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Art History From 1700 to the Present


Research Sources/Tips/Process | Images | Full Text | Request Articles/Books | Writing/Citing


Research Sources, Tips and the Process

Research on your topic to answer an analytical question (why and how) instead of a mere fact-finding question (what, who, when, etc.).

I. Start with a Work of Art, an Artist, etc.

II. Relate Your Work of Art/Artist to Their Stylistic Types

III. Explore the Art-Critical Debates Surrounding Your Topic

IV. Situate Your Paper within the Current Scholarship

I. Start with an artwork, an artist, an event, or a case study –- “a tangible and specific topic”

Examine the fracture of the artwork (how it was made) and its provenance (who owned it through time).

Note: current artists are likely to be viewed and heard on the Web. Abramovic's videos through learned societies and organizations such as MOMA on the internet is a good example.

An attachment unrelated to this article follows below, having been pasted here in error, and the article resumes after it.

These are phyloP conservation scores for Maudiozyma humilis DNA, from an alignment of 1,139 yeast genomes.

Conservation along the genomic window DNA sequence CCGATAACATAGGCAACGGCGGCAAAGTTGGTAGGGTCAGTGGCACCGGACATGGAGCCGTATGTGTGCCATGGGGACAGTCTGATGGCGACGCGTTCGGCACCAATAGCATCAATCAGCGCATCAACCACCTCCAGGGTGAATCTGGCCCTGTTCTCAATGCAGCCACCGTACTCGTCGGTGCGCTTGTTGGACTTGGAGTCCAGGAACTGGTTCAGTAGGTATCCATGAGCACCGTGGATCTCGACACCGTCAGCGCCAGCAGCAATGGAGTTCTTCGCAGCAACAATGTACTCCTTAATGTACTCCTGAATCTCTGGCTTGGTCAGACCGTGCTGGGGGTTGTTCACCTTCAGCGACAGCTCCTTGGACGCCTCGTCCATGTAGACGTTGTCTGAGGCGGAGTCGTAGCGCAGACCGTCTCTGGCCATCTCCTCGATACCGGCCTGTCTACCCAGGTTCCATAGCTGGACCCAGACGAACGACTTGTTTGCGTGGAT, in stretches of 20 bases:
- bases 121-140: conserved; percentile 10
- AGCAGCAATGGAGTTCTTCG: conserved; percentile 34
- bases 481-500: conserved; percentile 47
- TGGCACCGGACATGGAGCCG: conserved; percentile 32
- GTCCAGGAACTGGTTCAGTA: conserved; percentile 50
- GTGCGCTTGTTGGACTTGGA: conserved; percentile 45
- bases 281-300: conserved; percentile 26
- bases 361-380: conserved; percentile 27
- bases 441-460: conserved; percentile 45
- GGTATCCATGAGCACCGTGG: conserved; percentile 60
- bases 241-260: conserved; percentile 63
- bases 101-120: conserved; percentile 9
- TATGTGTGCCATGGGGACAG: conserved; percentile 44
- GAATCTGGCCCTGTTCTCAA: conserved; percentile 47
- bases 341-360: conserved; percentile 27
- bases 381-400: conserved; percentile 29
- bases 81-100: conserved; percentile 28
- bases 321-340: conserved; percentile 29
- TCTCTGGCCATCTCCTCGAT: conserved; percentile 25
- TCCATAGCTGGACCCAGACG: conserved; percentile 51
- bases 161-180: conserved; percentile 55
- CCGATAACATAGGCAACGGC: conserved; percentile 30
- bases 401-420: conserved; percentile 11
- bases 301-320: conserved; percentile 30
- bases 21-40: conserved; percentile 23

Look up the bibliographies in the sources.

Search further on those authors and/or in those journals for more current scholarship when relevant.


Search Library Catalogs for Books book:

          Tufts Libraries Catalog

          WorldCat (beyond Tufts)

Searching the Catalogs/databases is like learning a second language, but there are only six basic rules.

1. Quotation marks around a phrase.
2. Last Name, First Name in subject browse;

There would likely be more books on better established artists.

For example, on the artist, Eva Hesse.


"Eva Hesse" (keyword search)


Hesse Eva (subject browse)



Among the search results, there are biographies, criticism and interpretation,
primary sources (artist's own writing and interviews), exhibition catalogs and
catalogue raisonné: book

Exhibition and museum catalogues are uniquely valuable sources, which include: